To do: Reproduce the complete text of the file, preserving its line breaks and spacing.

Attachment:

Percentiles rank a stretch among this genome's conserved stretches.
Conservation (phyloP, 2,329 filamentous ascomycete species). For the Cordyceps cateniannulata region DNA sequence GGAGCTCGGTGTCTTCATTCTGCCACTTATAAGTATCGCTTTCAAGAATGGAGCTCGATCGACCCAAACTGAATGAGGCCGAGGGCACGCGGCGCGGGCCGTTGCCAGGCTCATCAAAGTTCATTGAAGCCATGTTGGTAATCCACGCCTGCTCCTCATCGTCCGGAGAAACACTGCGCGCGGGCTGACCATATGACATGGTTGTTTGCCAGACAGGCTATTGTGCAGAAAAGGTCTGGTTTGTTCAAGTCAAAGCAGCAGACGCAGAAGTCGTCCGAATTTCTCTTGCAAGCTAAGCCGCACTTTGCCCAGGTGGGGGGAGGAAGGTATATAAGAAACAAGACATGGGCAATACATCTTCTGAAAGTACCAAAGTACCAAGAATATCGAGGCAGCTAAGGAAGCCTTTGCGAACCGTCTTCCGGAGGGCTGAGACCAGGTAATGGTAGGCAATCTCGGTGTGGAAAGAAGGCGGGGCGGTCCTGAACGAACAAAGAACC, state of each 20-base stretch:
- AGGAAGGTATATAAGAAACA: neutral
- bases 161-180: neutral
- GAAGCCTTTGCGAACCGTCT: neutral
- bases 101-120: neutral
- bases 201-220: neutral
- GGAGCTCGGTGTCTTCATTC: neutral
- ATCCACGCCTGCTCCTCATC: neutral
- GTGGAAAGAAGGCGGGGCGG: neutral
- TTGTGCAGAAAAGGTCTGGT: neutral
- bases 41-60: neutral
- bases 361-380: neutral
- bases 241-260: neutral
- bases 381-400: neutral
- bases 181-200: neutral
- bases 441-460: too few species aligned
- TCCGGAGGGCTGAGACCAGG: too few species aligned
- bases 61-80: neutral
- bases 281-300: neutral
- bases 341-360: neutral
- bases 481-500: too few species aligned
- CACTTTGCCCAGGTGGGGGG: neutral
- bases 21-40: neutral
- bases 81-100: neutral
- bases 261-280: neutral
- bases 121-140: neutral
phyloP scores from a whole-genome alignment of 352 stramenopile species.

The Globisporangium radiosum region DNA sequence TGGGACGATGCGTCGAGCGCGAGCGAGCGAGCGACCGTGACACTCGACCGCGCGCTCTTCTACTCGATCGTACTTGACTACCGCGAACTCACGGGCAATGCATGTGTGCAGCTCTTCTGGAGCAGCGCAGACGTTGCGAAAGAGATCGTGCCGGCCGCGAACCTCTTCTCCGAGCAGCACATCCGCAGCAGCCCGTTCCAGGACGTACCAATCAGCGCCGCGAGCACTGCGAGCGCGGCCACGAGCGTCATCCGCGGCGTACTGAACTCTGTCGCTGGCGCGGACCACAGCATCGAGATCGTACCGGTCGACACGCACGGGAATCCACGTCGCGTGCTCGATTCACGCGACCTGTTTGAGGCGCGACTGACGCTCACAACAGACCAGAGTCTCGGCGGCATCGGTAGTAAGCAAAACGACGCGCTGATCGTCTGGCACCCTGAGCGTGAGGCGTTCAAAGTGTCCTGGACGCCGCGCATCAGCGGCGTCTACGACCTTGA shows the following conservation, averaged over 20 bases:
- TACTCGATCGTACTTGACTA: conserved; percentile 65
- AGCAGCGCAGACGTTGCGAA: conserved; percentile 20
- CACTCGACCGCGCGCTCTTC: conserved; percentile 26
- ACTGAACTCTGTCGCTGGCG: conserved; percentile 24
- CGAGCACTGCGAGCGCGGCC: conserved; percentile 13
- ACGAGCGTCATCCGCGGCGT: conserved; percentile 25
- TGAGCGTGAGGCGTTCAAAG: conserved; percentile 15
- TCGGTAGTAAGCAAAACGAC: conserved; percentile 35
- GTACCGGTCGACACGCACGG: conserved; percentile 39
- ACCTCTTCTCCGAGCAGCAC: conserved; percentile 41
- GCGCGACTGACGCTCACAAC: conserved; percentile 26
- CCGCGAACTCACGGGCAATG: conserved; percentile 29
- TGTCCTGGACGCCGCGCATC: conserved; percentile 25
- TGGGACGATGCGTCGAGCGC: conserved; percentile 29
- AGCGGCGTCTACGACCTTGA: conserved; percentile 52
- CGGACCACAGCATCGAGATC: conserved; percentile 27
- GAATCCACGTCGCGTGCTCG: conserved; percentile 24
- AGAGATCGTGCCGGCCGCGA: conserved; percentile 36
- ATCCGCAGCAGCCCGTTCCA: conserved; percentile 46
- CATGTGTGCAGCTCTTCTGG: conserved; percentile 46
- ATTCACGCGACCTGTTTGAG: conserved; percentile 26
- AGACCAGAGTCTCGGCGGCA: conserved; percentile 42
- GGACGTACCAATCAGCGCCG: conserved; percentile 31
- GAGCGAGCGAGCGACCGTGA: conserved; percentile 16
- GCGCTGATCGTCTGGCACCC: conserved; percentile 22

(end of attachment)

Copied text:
Percentiles rank a stretch among this genome's conserved stretches.
Conservation (phyloP, 2,329 filamentous ascomycete species). For the Cordyceps cateniannulata region DNA sequence GGAGCTCGGTGTCTTCATTCTGCCACTTATAAGTATCGCTTTCAAGAATGGAGCTCGATCGACCCAAACTGAATGAGGCCGAGGGCACGCGGCGCGGGCCGTTGCCAGGCTCATCAAAGTTCATTGAAGCCATGTTGGTAATCCACGCCTGCTCCTCATCGTCCGGAGAAACACTGCGCGCGGGCTGACCATATGACATGGTTGTTTGCCAGACAGGCTATTGTGCAGAAAAGGTCTGGTTTGTTCAAGTCAAAGCAGCAGACGCAGAAGTCGTCCGAATTTCTCTTGCAAGCTAAGCCGCACTTTGCCCAGGTGGGGGGAGGAAGGTATATAAGAAACAAGACATGGGCAATACATCTTCTGAAAGTACCAAAGTACCAAGAATATCGAGGCAGCTAAGGAAGCCTTTGCGAACCGTCTTCCGGAGGGCTGAGACCAGGTAATGGTAGGCAATCTCGGTGTGGAAAGAAGGCGGGGCGGTCCTGAACGAACAAAGAACC, state of each 20-base stretch:
- AGGAAGGTATATAAGAAACA: neutral
- bases 161-180: neutral
- GAAGCCTTTGCGAACCGTCT: neutral
- bases 101-120: neutral
- bases 201-220: neutral
- GGAGCTCGGTGTCTTCATTC: neutral
- ATCCACGCCTGCTCCTCATC: neutral
- GTGGAAAGAAGGCGGGGCGG: neutral
- TTGTGCAGAAAAGGTCTGGT: neutral
- bases 41-60: neutral
- bases 361-380: neutral
- bases 241-260: neutral
- bases 381-400: neutral
- bases 181-200: neutral
- bases 441-460: too few species aligned
- TCCGGAGGGCTGAGACCAGG: too few species aligned
- bases 61-80: neutral
- bases 281-300: neutral
- bases 341-360: neutral
- bases 481-500: too few species aligned
- CACTTTGCCCAGGTGGGGGG: neutral
- bases 21-40: neutral
- bases 81-100: neutral
- bases 261-280: neutral
- bases 121-140: neutral
phyloP scores from a whole-genome alignment of 352 stramenopile species.

The Globisporangium radiosum region DNA sequence TGGGACGATGCGTCGAGCGCGAGCGAGCGAGCGACCGTGACACTCGACCGCGCGCTCTTCTACTCGATCGTACTTGACTACCGCGAACTCACGGGCAATGCATGTGTGCAGCTCTTCTGGAGCAGCGCAGACGTTGCGAAAGAGATCGTGCCGGCCGCGAACCTCTTCTCCGAGCAGCACATCCGCAGCAGCCCGTTCCAGGACGTACCAATCAGCGCCGCGAGCACTGCGAGCGCGGCCACGAGCGTCATCCGCGGCGTACTGAACTCTGTCGCTGGCGCGGACCACAGCATCGAGATCGTACCGGTCGACACGCACGGGAATCCACGTCGCGTGCTCGATTCACGCGACCTGTTTGAGGCGCGACTGACGCTCACAACAGACCAGAGTCTCGGCGGCATCGGTAGTAAGCAAAACGACGCGCTGATCGTCTGGCACCCTGAGCGTGAGGCGTTCAAAGTGTCCTGGACGCCGCGCATCAGCGGCGTCTACGACCTTGA shows the following conservation, averaged over 20 bases:
- TACTCGATCGTACTTGACTA: conserved; percentile 65
- AGCAGCGCAGACGTTGCGAA: conserved; percentile 20
- CACTCGACCGCGCGCTCTTC: conserved; percentile 26
- ACTGAACTCTGTCGCTGGCG: conserved; percentile 24
- CGAGCACTGCGAGCGCGGCC: conserved; percentile 13
- ACGAGCGTCATCCGCGGCGT: conserved; percentile 25
- TGAGCGTGAGGCGTTCAAAG: conserved; percentile 15
- TCGGTAGTAAGCAAAACGAC: conserved; percentile 35
- GTACCGGTCGACACGCACGG: conserved; percentile 39
- ACCTCTTCTCCGAGCAGCAC: conserved; percentile 41
- GCGCGACTGACGCTCACAAC: conserved; percentile 26
- CCGCGAACTCACGGGCAATG: conserved; percentile 29
- TGTCCTGGACGCCGCGCATC: conserved; percentile 25
- TGGGACGATGCGTCGAGCGC: conserved; percentile 29
- AGCGGCGTCTACGACCTTGA: conserved; percentile 52
- CGGACCACAGCATCGAGATC: conserved; percentile 27
- GAATCCACGTCGCGTGCTCG: conserved; percentile 24
- AGAGATCGTGCCGGCCGCGA: conserved; percentile 36
- ATCCGCAGCAGCCCGTTCCA: conserved; percentile 46
- CATGTGTGCAGCTCTTCTGG: conserved; percentile 46
- ATTCACGCGACCTGTTTGAG: conserved; percentile 26
- AGACCAGAGTCTCGGCGGCA: conserved; percentile 42
- GGACGTACCAATCAGCGCCG: conserved; percentile 31
- GAGCGAGCGAGCGACCGTGA: conserved; percentile 16
- GCGCTGATCGTCTGGCACCC: conserved; percentile 22